A lively new examination of Christian heresy, from a historian who argues that heretical dissent helped Christianity become the world's most powerful religion.
Heretics, by Jonathan Wright (Houghton Mifflin Harcourt; $28). In this chatty primer, Wright emphasizes the "extraordinarily creative role" that heresy has played in the evolution of Christianity by helping to "define, enliven, and complicate" it in dialectical fashion. Among the world’s great religions, Christianity has been uniquely rich in dissent, Wright argues—especially in its early days, when there was so little agreement among its adherents that one critic compared them to a marsh full of frogs croaking in discord. The fractiousness, he suggests, springs both from the worldly power that Christians achieved, which insured that the line between orthodoxy and heresy was sharply policed, and from enduringly confusing elements of Christian doctrine, such as the issue of Jesus’ dual nature as god and man. Wright, though his prose is sometimes marred by creaky Oxbridge wit, navigates all the theological complications deftly.--The New Yorker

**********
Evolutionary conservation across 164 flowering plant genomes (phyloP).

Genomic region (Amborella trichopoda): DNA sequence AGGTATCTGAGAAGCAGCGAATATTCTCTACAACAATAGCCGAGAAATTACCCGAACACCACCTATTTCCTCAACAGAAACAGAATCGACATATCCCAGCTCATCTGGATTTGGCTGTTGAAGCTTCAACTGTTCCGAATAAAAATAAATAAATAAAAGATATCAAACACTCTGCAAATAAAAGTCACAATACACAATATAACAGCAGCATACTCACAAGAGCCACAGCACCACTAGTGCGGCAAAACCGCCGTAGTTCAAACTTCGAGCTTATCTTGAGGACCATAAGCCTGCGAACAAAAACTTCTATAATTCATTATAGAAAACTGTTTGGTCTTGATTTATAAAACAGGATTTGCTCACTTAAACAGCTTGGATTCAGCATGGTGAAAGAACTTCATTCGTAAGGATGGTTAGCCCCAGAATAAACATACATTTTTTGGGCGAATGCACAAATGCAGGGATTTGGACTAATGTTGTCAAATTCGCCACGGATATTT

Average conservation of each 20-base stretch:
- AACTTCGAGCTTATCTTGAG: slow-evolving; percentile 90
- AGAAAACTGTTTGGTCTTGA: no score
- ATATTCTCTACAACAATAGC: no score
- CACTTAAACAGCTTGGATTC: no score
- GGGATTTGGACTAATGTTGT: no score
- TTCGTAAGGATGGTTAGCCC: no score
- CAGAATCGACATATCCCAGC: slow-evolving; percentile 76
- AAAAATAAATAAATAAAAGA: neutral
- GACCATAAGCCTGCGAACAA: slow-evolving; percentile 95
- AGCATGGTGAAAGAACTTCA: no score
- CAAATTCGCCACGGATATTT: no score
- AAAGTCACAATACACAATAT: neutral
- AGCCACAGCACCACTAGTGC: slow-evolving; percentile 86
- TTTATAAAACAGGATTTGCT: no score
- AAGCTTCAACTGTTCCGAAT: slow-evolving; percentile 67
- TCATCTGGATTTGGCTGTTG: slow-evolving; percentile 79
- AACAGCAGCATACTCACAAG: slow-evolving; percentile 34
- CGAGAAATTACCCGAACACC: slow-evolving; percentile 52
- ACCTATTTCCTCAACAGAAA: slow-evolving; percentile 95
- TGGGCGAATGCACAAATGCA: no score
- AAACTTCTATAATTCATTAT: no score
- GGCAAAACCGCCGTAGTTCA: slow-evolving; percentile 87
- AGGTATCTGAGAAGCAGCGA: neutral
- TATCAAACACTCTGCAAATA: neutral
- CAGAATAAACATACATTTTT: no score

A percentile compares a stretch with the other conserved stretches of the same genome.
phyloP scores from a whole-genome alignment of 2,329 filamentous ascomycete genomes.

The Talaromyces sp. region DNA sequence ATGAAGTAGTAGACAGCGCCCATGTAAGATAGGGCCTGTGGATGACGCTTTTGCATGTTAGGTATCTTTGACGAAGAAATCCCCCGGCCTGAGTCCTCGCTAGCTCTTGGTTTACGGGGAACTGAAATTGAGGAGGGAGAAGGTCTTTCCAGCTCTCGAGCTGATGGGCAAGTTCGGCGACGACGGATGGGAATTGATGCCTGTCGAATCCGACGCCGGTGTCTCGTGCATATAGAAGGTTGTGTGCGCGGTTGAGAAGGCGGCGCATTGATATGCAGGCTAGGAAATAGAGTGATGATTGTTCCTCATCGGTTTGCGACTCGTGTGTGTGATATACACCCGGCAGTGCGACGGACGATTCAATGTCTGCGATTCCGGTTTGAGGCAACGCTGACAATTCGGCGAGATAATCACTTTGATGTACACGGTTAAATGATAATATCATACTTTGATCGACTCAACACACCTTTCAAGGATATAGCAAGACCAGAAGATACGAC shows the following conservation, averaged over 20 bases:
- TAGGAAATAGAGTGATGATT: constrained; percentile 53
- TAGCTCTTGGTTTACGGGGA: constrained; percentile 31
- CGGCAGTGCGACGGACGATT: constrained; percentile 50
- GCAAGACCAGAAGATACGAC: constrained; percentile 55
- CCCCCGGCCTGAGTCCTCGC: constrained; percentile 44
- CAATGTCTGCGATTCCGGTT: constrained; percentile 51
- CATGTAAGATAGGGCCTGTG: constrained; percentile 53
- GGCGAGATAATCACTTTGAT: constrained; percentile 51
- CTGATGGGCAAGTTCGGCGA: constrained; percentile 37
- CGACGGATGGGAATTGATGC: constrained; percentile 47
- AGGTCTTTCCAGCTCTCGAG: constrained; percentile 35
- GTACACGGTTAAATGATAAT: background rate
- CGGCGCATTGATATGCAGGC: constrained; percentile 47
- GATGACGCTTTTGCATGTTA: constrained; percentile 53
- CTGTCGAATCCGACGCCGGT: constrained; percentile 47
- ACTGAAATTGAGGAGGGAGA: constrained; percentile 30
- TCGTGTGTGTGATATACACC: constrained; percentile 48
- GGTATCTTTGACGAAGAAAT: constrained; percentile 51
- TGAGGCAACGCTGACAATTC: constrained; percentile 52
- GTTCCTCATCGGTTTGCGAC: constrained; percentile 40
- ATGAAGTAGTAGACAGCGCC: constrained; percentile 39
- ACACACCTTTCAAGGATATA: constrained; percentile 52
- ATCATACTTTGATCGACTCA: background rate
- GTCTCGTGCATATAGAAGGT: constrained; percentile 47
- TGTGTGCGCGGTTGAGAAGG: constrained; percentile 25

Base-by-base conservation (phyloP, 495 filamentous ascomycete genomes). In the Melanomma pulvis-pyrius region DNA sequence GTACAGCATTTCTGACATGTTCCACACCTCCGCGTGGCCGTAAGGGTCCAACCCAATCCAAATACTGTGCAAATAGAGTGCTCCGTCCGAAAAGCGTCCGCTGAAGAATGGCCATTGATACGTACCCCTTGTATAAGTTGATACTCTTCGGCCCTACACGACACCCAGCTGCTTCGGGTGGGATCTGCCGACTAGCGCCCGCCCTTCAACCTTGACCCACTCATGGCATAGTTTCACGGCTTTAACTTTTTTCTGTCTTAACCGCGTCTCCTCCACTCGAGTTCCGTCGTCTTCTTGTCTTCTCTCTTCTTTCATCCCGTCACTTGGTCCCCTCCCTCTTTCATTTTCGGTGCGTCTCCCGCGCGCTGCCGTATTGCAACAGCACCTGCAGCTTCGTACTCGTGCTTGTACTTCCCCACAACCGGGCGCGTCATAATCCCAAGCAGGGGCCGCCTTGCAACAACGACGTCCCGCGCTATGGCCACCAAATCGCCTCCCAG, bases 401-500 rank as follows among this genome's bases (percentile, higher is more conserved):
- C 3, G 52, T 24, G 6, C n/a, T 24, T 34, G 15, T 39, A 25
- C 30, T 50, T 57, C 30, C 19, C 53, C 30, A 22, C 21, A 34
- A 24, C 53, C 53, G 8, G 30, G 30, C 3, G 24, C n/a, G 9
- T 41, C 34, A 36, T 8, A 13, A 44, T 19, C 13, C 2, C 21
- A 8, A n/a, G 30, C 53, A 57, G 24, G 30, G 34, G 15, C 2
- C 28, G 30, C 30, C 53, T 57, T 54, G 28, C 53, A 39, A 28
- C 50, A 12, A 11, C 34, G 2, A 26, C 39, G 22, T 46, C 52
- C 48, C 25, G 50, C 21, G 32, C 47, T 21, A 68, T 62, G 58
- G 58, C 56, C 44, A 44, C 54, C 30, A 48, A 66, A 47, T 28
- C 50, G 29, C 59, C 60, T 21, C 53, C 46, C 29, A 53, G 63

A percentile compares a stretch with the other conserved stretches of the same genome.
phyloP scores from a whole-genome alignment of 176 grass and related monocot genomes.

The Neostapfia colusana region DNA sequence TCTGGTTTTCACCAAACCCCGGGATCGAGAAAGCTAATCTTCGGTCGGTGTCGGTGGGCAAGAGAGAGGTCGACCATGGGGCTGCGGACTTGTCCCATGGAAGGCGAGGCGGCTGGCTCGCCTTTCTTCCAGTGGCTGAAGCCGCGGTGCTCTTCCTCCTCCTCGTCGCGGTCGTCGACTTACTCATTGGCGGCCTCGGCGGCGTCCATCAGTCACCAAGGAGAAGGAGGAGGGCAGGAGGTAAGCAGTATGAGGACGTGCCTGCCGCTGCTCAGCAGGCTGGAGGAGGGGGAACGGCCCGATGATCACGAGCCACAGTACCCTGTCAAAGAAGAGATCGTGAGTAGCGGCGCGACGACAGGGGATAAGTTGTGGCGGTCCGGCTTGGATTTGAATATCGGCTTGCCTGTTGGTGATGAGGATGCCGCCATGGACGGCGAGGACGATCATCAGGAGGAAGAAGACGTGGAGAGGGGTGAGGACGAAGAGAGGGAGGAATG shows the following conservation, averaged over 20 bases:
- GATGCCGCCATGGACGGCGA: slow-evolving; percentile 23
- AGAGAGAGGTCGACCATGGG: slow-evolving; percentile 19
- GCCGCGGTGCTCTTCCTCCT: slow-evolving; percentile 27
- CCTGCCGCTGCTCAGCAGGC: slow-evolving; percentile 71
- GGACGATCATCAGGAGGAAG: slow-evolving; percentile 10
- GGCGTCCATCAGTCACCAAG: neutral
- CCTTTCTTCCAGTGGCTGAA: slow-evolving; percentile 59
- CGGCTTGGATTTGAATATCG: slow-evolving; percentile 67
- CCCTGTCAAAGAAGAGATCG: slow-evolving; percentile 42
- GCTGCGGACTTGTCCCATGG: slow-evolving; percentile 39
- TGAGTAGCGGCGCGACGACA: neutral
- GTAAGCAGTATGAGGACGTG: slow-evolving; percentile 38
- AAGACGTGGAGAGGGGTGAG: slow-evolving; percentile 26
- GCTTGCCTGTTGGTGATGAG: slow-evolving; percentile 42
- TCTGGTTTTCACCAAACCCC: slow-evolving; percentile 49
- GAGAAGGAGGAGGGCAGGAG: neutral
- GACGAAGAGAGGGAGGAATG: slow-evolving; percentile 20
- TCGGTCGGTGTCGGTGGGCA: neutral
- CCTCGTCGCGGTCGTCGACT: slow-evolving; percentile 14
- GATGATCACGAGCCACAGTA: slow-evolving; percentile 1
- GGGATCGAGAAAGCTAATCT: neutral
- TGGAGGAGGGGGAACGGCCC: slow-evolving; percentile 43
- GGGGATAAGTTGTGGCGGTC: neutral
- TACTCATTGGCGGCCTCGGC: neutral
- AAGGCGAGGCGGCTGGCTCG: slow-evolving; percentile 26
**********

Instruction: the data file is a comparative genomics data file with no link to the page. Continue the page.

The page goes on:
JONATHAN WRIGHT received his doctorate in history from Oxford University. He has been a Thouron fellow at the University of Pennsylvania and a fellow of the Institute for European History in Mainz, Germany. He is also the author of God's Soldiers, a history of the Jesuits that has been translated into nine languages, and The Ambassadors.